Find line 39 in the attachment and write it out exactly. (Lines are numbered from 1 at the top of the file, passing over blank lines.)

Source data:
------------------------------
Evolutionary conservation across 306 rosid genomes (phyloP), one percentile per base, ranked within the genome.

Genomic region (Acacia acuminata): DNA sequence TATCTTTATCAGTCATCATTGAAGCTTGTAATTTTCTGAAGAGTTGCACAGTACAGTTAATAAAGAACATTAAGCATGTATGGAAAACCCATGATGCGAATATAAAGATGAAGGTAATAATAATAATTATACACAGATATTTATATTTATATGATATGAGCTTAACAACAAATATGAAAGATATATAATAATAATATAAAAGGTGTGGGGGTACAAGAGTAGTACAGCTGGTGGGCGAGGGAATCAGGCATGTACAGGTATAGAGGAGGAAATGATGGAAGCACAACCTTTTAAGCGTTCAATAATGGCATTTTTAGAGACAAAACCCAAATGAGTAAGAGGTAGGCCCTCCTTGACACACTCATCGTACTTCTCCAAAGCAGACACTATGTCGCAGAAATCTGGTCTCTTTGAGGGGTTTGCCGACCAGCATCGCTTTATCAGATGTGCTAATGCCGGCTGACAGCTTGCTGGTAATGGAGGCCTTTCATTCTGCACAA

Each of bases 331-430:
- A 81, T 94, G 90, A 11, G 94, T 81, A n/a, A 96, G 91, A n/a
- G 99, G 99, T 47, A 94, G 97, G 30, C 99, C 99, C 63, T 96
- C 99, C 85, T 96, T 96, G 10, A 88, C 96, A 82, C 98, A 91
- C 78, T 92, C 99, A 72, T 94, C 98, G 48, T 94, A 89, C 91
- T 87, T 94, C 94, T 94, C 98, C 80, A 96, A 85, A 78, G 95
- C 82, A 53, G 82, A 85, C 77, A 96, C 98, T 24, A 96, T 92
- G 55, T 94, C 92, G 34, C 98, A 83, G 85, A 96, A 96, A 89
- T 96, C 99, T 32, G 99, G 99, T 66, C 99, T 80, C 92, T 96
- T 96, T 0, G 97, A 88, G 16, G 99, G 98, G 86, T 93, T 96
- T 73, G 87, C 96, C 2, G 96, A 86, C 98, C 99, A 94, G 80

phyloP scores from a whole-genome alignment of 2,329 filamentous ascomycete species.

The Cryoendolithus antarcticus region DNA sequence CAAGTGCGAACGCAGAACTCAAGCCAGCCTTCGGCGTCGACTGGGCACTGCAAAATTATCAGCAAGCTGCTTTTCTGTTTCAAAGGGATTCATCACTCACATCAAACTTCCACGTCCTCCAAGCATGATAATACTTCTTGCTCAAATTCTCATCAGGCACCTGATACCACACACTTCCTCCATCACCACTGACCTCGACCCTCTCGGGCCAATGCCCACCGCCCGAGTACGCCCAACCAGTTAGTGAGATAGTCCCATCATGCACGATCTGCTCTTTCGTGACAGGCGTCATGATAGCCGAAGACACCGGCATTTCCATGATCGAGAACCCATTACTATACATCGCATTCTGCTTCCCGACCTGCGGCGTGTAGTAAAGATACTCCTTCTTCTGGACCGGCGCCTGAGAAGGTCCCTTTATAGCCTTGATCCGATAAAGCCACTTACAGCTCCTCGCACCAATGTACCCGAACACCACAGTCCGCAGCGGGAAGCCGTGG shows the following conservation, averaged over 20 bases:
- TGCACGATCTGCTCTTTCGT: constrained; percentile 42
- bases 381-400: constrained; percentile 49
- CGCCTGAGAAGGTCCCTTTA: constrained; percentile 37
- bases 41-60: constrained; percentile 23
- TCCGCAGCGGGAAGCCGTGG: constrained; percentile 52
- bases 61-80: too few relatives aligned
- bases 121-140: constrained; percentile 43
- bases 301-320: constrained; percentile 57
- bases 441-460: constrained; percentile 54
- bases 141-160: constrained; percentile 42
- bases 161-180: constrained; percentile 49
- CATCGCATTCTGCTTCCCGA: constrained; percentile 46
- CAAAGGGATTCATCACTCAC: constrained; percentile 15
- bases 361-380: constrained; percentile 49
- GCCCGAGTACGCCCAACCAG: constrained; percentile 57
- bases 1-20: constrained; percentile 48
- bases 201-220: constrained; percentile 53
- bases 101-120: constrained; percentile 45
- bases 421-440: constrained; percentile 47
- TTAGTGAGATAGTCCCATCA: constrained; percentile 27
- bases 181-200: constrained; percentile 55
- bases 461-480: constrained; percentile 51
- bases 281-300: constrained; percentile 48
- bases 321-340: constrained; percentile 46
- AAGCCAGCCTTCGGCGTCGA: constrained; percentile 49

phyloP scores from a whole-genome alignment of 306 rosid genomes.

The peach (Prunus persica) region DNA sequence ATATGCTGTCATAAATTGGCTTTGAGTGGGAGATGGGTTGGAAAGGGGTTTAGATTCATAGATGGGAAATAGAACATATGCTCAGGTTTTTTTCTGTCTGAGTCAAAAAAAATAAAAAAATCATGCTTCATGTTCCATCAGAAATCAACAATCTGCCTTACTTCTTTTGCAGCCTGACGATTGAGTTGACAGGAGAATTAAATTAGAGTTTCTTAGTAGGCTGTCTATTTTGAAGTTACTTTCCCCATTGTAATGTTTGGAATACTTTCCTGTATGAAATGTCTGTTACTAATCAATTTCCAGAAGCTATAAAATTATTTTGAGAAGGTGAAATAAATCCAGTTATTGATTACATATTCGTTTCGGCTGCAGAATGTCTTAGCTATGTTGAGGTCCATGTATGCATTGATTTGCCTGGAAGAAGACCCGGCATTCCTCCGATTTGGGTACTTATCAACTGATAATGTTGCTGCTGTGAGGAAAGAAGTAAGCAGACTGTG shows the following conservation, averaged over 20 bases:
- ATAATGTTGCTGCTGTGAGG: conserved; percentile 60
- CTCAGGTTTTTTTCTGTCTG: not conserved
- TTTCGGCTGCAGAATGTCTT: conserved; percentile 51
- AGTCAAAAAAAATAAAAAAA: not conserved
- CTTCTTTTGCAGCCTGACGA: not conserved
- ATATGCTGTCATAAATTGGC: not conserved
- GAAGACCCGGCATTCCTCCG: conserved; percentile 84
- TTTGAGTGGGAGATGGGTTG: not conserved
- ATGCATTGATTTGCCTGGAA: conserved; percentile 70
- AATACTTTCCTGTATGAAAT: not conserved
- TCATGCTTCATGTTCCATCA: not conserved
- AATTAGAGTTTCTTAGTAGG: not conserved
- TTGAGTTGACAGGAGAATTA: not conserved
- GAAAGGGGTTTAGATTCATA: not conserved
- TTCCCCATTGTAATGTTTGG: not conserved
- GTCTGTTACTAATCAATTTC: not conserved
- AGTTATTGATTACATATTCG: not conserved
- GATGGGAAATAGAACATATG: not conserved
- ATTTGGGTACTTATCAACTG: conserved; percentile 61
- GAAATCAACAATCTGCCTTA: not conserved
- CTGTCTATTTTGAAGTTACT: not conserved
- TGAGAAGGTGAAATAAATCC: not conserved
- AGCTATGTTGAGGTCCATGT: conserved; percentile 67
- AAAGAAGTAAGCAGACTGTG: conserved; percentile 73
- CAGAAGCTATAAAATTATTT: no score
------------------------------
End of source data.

- bases 321-340: constrained; percentile 46